1) Current player becomes First Player, and turn order changes accordingly
2) The Player takes this worker back into their hand at the end of their turn
3) The Player MAY turn the Calendar forward 2 days instead of 1 (which has its own risks and rewards)
4) The Player takes ALL of the corn that placed during previous passage of days.

The above sounds like straight forward worker placement, except the gears. THE GEARS!You are actually placing workers on gears, that continually advance during the game as time passes, offering greater rewards – BUT because you MUST either remove or place workers on your turn you can’t camp out all your workers for the ride. Players must think ahead a couple of turns to understand outcomes, managing their workforce and resource in an ever changing environment.

Here’s a look at the gears:
Palenque(green actions) : wood, corn, food
Yaxchilan(tan actions) : wood, corn, stone, gold and crystal skulls
Tikal(red actions) : advance on tech tracks, construct buildings or monuments, advance on temples
Uxmal(yellow actions) : market/exchange, wild card actions, gain workers
Chichen Itza(blue actions) : placing skulls to advance on Temples and gain bonus victory points

Resources are spent to advance the Tech tracks and construct building and temples which provide bonuses and victory points at end of game.
Tech advancement gives bonuses for resources, cheap production, and additional victory points.
Skulls can be kept as victory points or placed for large bonuses.
Corn is both food and currency – 4 times during the game the calendar reaches Food Days, which require payment to feed your workers, and sometimes bonuses for Temple advancement. You see these days coming up and need to plan accordingly.

The game is a bit of a point salad, as there are multiple paths to victory : Temple advancement and Monuments being solid simple ways to collect, but there are others and various combos depending how aggressive the players. After the 4th Food day, the game ends, points are tallied and the player with the most wins.

My wife and I have enjoyed playing this as a 2 player game for years and it still remains a favorite. It scales very well for 2-4, though more challenging when playing 3-4. The components are beautiful, the challenge consistent, and the feel different enough that it doesn’t matter how many worker placement games you have, this will fit right in. I highly recommend this as a mid to heavy game with experienced players.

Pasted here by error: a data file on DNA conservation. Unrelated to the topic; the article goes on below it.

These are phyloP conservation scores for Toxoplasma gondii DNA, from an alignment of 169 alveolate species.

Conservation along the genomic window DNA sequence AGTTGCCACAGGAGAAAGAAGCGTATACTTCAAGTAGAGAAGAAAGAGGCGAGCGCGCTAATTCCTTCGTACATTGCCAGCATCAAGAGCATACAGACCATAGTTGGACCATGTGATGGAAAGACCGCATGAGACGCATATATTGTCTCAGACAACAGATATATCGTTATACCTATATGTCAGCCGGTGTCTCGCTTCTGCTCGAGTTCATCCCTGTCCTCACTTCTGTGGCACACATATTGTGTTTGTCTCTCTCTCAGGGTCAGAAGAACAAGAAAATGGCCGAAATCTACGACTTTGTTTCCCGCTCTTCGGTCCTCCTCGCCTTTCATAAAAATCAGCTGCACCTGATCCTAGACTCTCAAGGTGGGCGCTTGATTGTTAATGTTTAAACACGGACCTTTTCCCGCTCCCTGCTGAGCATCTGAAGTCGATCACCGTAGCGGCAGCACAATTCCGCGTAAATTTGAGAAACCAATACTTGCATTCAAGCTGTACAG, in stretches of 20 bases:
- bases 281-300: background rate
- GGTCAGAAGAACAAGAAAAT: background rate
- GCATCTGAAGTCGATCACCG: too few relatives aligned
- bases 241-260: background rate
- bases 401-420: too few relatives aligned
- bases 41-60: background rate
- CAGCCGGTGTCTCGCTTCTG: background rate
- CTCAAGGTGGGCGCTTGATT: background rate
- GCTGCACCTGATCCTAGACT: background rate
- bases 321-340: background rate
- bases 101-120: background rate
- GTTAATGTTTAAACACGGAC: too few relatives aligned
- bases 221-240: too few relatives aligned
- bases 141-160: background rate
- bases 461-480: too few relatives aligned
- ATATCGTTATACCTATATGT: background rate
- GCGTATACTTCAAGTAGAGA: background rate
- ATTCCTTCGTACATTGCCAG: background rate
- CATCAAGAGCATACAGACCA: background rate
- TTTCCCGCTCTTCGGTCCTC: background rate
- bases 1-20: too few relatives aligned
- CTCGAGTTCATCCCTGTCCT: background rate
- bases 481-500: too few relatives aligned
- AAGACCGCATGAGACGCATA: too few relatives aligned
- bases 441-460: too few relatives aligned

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8 out of 12 gamers thought this review was helpful
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I'm a Real Person
Go to the AquaSphere page
5 of 5 gamers thought this was helpful
Lyng {Avid Gamer} Aug 4th, 2015
“Feld with theme???!”

Stefan Feld. ”Ah so this is a game with a million ways to score points and as much theme as there is sunny days in London”, you might say.
Well yes and no.
To me Aquasphere is a very different beast than Felds other games. Let me explain what I mean by going through the different aspects of the game.

Great quality components. The boards are nice and thick and lie down flat on the table. The different meeples are shaped differently depending on what they are, which is a nice little thematic touch, they could just be cylinders and cubes but they aren’t.
The cardstock is decent but nothing great.
A little nice detail is the fact that the black crystal are little plastic crystals. It’s a nice little detail that adds to the theme.
“Waiiit! You said theme and thematic twice now. You sure this is a Feld game???!”. Well, wait for it guys. We will get there.
Rating: 8

Yes this game is gorgeous. The board is filled with fantastic little details. For example the loading stations that bots go to when kicked out of a sector, has little spaces for them with cords like if they where to recharge there. The gameboard is filled with these little nice details.
Some have said they think the board looks way to busy, I disagree though. The icons and things that relate to the game-part of the artwork is larger and clearly detailed so there should be no trouble telling apart game and fluff.